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Women, Depression, Stress and Anxiety: Menopause, Pregnancy and Other Depressive Factors

Women are a high risk group for clinical depression. Twice as many women as men are diagnosed with depression, although the exact reason for this discrepancy is unclear. It’s possible that social conditioning makes women dealing with depression more likely to seek medical assistance than men. Hormonal differences between the sexes may also play a role.

Female and Male Depression

Until puberty, female and male depression rates have a 1:1 ratio. Boys are as likely to experience symptoms of depression as girls. By adolescence, however, the ratio changes to 2:1 and remains so throughout life.

Hormones are known to affect behavior and mood in both men and women. Hormonal changes over women’s lifetimes are generally more intense that those of men. Menstruation, pregnancy and menopause all have a significant effect on female hormones. Some research suggests hormonal changes at puberty make women more susceptible to depression than men.

Women, Depression and Symptoms

Women and men tend to report different symptoms of depression. Men report increased irritability, sleep problems and loss of enjoyment in pleasurable activities. Women tend to report feelings of guilt, sadness, worthlessness and fatigue. This does not necessarily mean symptoms of depression in women differ from those seen in men; only that men and women tend to focus on different aspects of depression.

Pregnancy and Postpartum Depression

The months after childbirth are extremely stressful. In addition to caring for a newborn, a mother’s body undergoes significant hormonal changes as it adjusts to no longer being pregnant. Many women experience a period of sadness and mood changes commonly called the baby blues. Symptoms of the baby blues usually diminish over time.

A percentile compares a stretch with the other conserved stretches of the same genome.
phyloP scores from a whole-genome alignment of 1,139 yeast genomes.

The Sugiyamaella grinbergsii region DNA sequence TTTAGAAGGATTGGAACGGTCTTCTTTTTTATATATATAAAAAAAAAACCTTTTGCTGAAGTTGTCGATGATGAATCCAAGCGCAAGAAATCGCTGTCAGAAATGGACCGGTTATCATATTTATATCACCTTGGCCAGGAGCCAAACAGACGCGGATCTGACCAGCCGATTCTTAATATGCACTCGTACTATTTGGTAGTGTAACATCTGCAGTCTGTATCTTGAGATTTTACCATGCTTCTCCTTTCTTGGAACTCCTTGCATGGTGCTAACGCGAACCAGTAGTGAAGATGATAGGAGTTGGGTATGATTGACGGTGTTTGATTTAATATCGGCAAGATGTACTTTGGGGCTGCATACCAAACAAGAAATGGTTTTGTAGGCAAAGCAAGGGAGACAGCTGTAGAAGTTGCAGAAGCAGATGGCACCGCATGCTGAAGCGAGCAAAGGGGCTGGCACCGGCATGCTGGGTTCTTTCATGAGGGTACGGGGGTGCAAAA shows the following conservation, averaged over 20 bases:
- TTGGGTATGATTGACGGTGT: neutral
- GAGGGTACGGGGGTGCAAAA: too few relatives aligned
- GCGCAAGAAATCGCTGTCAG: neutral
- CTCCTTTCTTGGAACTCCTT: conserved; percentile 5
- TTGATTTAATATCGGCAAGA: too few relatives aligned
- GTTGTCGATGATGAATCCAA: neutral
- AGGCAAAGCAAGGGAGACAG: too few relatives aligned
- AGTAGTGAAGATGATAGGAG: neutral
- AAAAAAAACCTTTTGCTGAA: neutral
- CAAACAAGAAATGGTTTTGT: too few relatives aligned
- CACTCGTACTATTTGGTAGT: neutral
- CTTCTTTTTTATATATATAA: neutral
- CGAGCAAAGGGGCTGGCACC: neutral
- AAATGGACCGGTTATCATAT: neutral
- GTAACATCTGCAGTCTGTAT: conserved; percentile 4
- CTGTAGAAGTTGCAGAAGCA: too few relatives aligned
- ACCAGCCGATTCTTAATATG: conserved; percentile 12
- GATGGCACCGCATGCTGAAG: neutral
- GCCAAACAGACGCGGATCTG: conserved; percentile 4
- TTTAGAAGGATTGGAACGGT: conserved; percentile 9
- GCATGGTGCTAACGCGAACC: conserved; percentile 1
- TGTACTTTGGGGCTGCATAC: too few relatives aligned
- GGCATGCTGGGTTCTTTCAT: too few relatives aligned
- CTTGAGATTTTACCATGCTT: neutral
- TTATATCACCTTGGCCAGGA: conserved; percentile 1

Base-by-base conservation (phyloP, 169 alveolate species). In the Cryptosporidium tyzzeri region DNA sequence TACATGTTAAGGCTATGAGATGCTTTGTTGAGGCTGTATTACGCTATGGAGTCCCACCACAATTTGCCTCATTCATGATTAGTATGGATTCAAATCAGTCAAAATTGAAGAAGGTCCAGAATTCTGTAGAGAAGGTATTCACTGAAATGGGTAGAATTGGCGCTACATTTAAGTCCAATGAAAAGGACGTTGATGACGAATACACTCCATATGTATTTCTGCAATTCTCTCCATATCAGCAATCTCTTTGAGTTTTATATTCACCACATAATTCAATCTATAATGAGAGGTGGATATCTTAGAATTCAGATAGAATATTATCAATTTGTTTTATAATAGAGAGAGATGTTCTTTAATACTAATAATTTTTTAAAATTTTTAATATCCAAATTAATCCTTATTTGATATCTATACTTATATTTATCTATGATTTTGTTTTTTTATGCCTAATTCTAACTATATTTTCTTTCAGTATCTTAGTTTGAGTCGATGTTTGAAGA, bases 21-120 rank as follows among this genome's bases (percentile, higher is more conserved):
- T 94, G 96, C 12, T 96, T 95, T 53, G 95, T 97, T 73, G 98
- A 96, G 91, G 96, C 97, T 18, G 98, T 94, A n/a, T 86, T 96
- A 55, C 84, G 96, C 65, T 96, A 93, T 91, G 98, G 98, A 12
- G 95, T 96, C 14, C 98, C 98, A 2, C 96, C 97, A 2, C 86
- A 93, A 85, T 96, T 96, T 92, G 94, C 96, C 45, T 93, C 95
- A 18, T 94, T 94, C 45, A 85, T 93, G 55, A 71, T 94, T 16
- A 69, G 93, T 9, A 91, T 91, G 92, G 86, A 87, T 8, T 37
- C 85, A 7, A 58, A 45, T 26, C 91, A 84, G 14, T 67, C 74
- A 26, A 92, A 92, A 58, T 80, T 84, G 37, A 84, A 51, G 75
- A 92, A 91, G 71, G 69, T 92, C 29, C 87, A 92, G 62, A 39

For some women, however, baby blues symptoms increase in severity into full-blown depression. Postpartum depression can occur for several months after childbirth. The risk of postpartum depression is higher in women who experienced depressive episodes prior to (or during) pregnancy.

Premenstrual Dysphoric Disorder

Premenstrual dysphoric disorder is a depressive illness that affects some women in the week before menstruation. Premenstrual dysphoric disorder (or PMDD) causes symptoms of depression including anxiety and irritability. PMDD is more than “just” PMS – symptoms are severe enough to prevent women from functioning normally.

Menopause and Depression

Menopause marks another major hormonal change in a woman’s life. Some women may experience depression as they enter menopause. Post-menopausal women, however, experience less depressive episodes.

Women, Stress and Symptoms of Depression

Both men and women experience stress, but some studies indicate that women respond to stress in ways that make them more susceptible to depression than men. Women, according to this research, have feel the effects of stress over longer time periods, which may raise the risk of depression.

It’s worth noting here that, interesting though such studies are, they deal in generalities. Everyone has a unique response to stress that affects their risk of depression either positively or negatively.

Women, Depression and Treatment

Women and men respond to the same depression treatments, with some differences. Women, for instance, tend to be more willing to engage in group therapy than men, possibly due to societal views on communication and male stoicism.

Pregnant women should consult their doctors before taking antidepressants, as some depression medication can cause birth defects. Postpartum depression treatment with antidepressants must also be handled carefully if the mother is breastfeeding, as depression medication can pass to the baby through breast milk.

Premenstrual Dysphoric Disorder is treated in much the same way as clinical depression, although PMDD may also be treated with nutritional or hormone therapy.

Many women who experience symptoms of depression never get the help they need. Those that do receive medical care usually find dealing with depression becomes much easier.

Symptoms of Panic Disorder: When Panic Attacks become Panic Disorder

Symptoms of Panic Disorder

The term ‘panic disorder’ is hotly debated. Conventially, it means someone who experiences a number of panic attacks which in turn, limit the extent to which that person lives her/his life. Panic attacks, as the words imply, are episodes of feeling high levels of fear, even terror, in situations where feeling so panic-stricken and afraid is totally inappropriate. While it’s life-saving to panic when there is real and present danger, many people who experience what we call panic attacks, feel intense fear in places like a shopping Mall, a movie theatre and while they’re out driving.

Panic attacks come out of the blue

Most people who experience panic attacks experience them out of the blue. The person is likely to feel any and all of the physical symptoms of intense fear including:

  • shortness of breath
  • racing heart beat
  • sweaty palms
  • dry throat
  • feeling sick in the stomach
  • diarrhoea
  • feeling lightheaded and faint